Ramstein air show disaster
The memorial set up to commemorate the victims
|Date||August 28, 1988|
|Site||Ramstein Air Base|
|Total injuries||Approximately 500|
|Name||Callsign "Pony 10"|
|Crew||Lt. Col. Ivo Nutarelli (killed)|
|Name||Callsign "Pony 1"|
|Crew||Lt. Col. Mario Naldini (killed)|
|Name||Callsign "Pony 2"|
|Crew||Cpt. Giorgio Alessio (killed)|
Three aircraft of the Italian Air Force display team collided during their display, crashing to the ground in front of a crowd of about 300,000 people. There were 70 fatalities (67 spectators and three pilots) and 346 spectators sustained serious injuries in the resulting explosion and fire, and hundreds more had minor injuries. At the time it was the deadliest air show accident in history (until overtaken in 2002 by the Sknyliv air show disaster). It is also the third-deadliest aviation accident to happen on German soil, after the 1972 Königs Wusterhausen air disaster and the 2002 Überlingen mid-air collision.
Ten Aermacchi MB-339 PAN jets from the Italian Air Force display team, Frecce Tricolori, were performing their "pierced heart" (Italian: Cardioide, German: Durchstoßenes Herz) formation. In this formation, two groups of aircraft create a heart shape in front of the audience along the runway. In the completion of the lower tip of the heart, the two groups pass each other parallel to the runway. The heart is then pierced by a lone aircraft, flying in the direction of the audience.
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The mid-air collision took place as the two heart-forming groups passed each other and the heart-piercing aircraft hit them. The piercing aircraft crashed onto the runway and consequently both the fuselage and resulting fireball of aviation fuel tumbled into the spectator area, hitting the crowd and coming to rest against a refrigerated trailer being used to dispense ice cream to the various vendor booths in the area.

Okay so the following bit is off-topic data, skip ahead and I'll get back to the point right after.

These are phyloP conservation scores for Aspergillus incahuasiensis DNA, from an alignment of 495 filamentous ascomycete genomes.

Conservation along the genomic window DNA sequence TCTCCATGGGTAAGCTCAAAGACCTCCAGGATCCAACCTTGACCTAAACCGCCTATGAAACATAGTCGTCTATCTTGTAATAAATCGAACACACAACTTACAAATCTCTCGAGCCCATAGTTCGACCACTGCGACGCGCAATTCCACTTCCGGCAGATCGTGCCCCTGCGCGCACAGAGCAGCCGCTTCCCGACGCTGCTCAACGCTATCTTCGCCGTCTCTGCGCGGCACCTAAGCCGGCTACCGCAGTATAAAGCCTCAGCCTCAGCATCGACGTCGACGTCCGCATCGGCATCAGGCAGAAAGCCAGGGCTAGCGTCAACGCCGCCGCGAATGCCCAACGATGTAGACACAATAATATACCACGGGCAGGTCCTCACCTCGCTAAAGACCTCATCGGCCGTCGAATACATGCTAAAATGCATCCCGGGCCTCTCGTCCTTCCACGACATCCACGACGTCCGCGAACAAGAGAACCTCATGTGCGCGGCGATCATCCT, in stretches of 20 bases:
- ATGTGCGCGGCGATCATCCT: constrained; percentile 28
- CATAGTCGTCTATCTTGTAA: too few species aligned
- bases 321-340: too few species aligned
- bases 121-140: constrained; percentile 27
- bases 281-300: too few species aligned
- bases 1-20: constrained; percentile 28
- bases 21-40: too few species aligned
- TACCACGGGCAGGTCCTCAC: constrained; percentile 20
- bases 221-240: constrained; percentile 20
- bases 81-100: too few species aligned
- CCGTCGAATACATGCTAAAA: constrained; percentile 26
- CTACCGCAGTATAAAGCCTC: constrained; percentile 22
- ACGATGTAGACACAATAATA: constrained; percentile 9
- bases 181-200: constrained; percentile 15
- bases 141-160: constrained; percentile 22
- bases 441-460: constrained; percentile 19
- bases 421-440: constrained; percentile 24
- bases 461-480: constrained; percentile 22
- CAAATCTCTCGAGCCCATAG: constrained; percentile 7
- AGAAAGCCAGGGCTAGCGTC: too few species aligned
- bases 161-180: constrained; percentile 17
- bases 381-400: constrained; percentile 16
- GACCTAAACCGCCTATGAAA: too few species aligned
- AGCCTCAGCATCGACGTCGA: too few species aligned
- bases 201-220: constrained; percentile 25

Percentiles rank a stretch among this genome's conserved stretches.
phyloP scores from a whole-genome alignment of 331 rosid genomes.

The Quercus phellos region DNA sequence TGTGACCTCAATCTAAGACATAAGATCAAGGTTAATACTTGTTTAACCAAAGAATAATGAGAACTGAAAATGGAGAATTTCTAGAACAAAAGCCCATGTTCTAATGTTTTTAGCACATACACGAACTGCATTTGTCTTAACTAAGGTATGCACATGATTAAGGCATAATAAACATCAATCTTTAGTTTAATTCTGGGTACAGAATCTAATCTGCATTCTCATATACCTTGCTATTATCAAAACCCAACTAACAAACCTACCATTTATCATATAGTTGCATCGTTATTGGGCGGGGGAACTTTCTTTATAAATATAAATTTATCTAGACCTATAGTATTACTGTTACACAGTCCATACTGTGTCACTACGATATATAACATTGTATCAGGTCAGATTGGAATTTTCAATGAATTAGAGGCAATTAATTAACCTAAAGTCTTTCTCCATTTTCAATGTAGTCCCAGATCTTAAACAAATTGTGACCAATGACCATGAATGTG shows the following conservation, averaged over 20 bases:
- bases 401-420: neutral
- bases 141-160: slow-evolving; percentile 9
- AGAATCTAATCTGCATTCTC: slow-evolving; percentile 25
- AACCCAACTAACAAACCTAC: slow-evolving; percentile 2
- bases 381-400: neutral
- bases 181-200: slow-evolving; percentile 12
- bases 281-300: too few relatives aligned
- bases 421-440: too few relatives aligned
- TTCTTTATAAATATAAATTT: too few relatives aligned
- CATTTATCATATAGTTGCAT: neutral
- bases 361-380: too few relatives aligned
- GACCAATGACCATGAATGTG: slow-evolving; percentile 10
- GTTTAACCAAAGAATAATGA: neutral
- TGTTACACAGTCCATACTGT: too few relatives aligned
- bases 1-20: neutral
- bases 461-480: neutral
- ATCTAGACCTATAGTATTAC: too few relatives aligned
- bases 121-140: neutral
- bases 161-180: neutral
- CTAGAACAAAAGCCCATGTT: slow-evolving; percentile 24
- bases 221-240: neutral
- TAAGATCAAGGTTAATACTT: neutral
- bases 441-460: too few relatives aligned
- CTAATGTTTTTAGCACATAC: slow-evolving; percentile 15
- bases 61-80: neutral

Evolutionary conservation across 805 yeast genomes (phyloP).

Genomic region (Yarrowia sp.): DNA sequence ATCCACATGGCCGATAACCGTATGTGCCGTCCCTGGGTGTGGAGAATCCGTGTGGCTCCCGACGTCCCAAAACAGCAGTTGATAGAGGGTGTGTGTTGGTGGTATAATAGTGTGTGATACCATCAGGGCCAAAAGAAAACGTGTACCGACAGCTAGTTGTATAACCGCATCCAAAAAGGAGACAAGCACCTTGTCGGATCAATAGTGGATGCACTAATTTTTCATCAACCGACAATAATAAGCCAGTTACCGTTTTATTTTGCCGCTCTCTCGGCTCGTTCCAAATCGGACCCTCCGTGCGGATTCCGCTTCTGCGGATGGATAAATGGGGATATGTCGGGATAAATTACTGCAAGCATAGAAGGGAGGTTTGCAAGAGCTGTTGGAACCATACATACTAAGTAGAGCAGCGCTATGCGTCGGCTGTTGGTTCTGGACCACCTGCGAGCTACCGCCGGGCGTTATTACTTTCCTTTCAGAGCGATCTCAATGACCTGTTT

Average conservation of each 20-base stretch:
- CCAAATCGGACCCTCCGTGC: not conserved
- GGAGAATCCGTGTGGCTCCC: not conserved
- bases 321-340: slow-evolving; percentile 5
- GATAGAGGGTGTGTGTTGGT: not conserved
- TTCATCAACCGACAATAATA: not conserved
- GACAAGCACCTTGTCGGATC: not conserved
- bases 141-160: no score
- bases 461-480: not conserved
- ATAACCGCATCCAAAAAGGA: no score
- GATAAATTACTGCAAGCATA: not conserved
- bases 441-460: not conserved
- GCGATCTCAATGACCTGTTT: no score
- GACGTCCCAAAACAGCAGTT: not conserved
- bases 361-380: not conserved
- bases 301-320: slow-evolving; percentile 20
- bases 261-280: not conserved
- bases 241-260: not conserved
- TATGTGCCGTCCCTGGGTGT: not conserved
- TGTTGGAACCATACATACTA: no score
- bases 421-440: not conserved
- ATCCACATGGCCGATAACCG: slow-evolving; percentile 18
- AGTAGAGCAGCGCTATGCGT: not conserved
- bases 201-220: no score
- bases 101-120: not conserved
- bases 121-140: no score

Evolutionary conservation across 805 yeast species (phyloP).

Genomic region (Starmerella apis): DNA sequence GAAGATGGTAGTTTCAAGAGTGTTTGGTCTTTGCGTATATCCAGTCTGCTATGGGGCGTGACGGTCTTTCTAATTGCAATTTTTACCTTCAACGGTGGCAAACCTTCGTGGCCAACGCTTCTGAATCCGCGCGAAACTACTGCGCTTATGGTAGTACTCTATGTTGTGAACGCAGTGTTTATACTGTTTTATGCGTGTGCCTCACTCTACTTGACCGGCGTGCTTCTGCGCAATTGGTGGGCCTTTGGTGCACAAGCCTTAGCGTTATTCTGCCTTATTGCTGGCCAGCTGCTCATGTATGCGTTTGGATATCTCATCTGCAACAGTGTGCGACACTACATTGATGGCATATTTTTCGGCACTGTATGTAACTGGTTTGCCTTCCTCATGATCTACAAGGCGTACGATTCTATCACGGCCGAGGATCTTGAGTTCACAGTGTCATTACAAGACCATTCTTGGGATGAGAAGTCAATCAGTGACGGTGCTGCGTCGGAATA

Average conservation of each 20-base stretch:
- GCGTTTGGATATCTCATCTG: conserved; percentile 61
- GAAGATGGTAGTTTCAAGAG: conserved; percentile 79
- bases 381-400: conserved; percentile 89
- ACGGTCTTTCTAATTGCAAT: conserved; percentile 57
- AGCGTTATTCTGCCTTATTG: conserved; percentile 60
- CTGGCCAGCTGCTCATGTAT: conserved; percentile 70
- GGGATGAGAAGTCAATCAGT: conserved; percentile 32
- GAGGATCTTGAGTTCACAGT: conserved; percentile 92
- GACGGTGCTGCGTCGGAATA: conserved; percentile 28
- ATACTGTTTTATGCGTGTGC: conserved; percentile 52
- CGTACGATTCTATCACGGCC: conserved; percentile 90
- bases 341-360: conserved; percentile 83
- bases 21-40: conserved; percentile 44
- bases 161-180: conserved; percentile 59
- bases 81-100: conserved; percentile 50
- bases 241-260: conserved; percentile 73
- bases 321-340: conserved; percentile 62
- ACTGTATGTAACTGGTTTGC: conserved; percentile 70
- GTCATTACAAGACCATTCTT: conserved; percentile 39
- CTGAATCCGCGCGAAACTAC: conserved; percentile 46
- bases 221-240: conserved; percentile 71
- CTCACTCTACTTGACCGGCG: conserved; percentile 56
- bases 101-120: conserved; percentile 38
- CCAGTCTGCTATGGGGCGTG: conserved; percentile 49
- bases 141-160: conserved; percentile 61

At the same time, one of the damaged aircraft from the heart-forming group crashed into the emergency medical evacuation UH-60 Black Hawk helicopter, injuring the helicopter's pilot, Captain Kim Strader. He died 20 days later, on Saturday, 17 September 1988, at Brooke Army Medical Center in Texas from burns he suffered in the accident.
The pilot of the aircraft that hit the helicopter ejected, but was killed as he hit the runway before his parachute opened. The third aircraft disintegrated in the collision and parts of it were strewn along the runway.
After the crash, the remaining aircraft regrouped and landed at Sembach Air Base.
Of the 31 people who died on impact, 28 had been hit by debris in the form of airplane parts, concertina wire, and items on the ground. Sixteen of the fatalities occurred in the days and weeks after the disaster due to severe burns; the last was the burned and injured helicopter pilot. About 500 people had to seek hospital treatment following the event, and over 600 people reported to the clinic that afternoon to donate blood.